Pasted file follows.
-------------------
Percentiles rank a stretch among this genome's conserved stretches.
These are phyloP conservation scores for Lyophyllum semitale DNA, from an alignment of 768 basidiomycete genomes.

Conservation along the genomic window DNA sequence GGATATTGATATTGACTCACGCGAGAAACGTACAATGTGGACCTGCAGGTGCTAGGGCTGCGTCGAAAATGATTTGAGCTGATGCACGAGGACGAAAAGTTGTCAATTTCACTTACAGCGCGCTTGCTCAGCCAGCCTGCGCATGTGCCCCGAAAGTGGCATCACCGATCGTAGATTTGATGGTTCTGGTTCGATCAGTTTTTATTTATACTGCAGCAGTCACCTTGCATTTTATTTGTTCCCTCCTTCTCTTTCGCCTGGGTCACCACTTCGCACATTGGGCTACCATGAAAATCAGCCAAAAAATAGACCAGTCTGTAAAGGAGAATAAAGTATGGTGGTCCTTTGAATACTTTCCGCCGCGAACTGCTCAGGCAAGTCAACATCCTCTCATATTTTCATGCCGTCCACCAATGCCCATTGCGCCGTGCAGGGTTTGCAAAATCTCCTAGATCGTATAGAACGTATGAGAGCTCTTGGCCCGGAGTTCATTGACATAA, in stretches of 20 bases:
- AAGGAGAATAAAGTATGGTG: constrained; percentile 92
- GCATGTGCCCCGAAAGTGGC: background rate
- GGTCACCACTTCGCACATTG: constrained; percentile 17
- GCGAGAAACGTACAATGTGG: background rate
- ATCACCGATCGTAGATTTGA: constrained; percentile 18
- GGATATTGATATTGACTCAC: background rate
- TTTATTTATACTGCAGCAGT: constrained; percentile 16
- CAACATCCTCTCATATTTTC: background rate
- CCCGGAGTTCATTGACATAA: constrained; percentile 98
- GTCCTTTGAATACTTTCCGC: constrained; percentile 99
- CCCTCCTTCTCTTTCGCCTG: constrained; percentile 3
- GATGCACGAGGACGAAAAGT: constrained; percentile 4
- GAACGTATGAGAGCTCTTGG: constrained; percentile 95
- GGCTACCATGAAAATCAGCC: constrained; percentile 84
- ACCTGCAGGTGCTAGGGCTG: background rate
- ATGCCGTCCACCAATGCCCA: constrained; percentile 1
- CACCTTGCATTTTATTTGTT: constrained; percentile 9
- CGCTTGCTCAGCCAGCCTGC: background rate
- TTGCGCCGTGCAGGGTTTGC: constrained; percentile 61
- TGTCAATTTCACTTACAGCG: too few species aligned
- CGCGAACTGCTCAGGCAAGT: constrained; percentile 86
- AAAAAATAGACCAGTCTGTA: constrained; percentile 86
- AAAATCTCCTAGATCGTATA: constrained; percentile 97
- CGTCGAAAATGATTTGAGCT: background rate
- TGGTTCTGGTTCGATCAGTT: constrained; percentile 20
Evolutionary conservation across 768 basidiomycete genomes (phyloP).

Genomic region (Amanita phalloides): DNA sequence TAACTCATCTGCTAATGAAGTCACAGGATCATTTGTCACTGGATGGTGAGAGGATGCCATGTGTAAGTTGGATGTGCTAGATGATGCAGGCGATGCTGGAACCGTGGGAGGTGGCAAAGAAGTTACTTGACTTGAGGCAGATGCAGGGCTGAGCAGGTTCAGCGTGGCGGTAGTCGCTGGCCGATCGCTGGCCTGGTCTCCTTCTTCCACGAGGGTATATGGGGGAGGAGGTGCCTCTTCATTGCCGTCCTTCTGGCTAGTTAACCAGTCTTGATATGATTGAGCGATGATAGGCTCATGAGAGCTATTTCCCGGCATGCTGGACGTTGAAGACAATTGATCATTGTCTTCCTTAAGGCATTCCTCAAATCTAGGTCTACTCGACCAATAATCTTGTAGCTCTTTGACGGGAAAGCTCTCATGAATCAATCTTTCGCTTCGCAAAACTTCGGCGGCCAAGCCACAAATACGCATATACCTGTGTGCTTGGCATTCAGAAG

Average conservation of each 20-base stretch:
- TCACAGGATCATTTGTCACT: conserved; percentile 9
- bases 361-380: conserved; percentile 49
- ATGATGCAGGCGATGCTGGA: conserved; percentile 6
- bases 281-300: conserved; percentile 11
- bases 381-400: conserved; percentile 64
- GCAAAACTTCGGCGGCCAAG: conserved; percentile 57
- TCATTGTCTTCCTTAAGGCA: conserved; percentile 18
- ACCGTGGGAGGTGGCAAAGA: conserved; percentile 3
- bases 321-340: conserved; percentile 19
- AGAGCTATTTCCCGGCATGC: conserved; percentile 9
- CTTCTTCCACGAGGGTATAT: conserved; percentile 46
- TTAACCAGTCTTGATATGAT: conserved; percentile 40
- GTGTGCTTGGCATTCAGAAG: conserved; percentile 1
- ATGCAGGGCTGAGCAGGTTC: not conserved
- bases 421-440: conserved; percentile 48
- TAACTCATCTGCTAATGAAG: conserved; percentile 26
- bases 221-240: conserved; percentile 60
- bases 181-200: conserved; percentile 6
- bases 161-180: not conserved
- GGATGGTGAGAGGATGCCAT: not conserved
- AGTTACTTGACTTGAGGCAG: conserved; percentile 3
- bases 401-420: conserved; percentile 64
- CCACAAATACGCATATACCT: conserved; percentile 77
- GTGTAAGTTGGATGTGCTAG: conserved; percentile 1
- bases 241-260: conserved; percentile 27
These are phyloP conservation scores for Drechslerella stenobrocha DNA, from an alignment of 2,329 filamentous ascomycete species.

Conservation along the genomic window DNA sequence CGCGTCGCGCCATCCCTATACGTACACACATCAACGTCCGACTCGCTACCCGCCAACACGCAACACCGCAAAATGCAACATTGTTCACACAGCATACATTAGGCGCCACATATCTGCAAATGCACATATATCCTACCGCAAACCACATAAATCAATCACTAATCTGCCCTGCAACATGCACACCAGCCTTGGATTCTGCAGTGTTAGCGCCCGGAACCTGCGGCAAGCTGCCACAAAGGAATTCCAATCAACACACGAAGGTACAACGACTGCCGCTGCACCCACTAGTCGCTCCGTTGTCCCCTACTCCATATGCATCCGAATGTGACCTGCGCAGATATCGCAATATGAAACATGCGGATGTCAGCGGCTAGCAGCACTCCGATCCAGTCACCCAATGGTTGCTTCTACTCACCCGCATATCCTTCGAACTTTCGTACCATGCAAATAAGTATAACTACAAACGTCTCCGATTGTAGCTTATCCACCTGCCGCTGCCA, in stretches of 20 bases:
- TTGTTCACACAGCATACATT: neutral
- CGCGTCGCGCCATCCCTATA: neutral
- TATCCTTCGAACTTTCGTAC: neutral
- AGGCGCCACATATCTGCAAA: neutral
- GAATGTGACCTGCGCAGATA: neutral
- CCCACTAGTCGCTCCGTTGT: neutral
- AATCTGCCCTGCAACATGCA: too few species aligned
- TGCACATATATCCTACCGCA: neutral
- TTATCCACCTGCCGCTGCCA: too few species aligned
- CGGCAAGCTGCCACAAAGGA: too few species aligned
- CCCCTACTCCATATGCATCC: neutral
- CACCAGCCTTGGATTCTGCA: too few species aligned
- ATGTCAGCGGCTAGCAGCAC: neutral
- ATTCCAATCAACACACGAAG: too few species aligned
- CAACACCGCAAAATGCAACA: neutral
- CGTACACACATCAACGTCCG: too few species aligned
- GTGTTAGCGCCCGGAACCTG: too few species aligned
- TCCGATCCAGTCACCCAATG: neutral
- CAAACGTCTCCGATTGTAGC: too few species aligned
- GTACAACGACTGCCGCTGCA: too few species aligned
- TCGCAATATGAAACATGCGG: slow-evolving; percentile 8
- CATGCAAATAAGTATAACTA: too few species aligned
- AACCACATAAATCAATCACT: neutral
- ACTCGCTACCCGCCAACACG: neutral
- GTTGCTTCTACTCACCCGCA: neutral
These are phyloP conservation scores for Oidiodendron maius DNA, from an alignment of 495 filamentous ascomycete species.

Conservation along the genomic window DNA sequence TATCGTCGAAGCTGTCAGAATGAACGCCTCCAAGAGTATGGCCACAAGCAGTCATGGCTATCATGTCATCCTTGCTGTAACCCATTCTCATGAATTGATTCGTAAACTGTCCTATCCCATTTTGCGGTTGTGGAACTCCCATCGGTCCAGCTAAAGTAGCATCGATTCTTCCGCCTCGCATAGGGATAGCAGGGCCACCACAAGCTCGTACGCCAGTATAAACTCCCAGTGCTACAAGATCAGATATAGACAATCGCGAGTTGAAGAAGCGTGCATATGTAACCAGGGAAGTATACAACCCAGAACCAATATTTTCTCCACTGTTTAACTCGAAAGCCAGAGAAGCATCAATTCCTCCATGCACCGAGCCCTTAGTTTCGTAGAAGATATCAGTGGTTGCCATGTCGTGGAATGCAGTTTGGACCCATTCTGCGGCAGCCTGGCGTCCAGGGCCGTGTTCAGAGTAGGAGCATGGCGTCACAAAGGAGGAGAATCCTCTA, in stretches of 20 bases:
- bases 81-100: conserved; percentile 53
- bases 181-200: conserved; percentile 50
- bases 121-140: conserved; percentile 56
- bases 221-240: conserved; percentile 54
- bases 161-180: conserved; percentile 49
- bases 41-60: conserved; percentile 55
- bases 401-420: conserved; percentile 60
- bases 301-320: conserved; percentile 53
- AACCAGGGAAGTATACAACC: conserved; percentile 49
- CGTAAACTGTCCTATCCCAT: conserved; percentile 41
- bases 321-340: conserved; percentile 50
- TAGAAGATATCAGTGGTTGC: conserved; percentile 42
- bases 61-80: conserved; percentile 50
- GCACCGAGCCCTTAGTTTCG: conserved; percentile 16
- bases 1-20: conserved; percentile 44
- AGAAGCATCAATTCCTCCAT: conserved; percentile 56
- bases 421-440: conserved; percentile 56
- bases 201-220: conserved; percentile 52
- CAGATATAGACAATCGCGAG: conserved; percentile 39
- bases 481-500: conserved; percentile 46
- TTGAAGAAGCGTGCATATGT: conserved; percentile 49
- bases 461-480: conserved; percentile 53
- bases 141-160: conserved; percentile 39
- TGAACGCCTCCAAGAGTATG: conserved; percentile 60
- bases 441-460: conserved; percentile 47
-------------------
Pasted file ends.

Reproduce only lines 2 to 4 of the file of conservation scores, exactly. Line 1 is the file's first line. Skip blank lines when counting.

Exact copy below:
These are phyloP conservation scores for Lyophyllum semitale DNA, from an alignment of 768 basidiomycete genomes.

Conservation along the genomic window DNA sequence GGATATTGATATTGACTCACGCGAGAAACGTACAATGTGGACCTGCAGGTGCTAGGGCTGCGTCGAAAATGATTTGAGCTGATGCACGAGGACGAAAAGTTGTCAATTTCACTTACAGCGCGCTTGCTCAGCCAGCCTGCGCATGTGCCCCGAAAGTGGCATCACCGATCGTAGATTTGATGGTTCTGGTTCGATCAGTTTTTATTTATACTGCAGCAGTCACCTTGCATTTTATTTGTTCCCTCCTTCTCTTTCGCCTGGGTCACCACTTCGCACATTGGGCTACCATGAAAATCAGCCAAAAAATAGACCAGTCTGTAAAGGAGAATAAAGTATGGTGGTCCTTTGAATACTTTCCGCCGCGAACTGCTCAGGCAAGTCAACATCCTCTCATATTTTCATGCCGTCCACCAATGCCCATTGCGCCGTGCAGGGTTTGCAAAATCTCCTAGATCGTATAGAACGTATGAGAGCTCTTGGCCCGGAGTTCATTGACATAA, in stretches of 20 bases:
- AAGGAGAATAAAGTATGGTG: constrained; percentile 92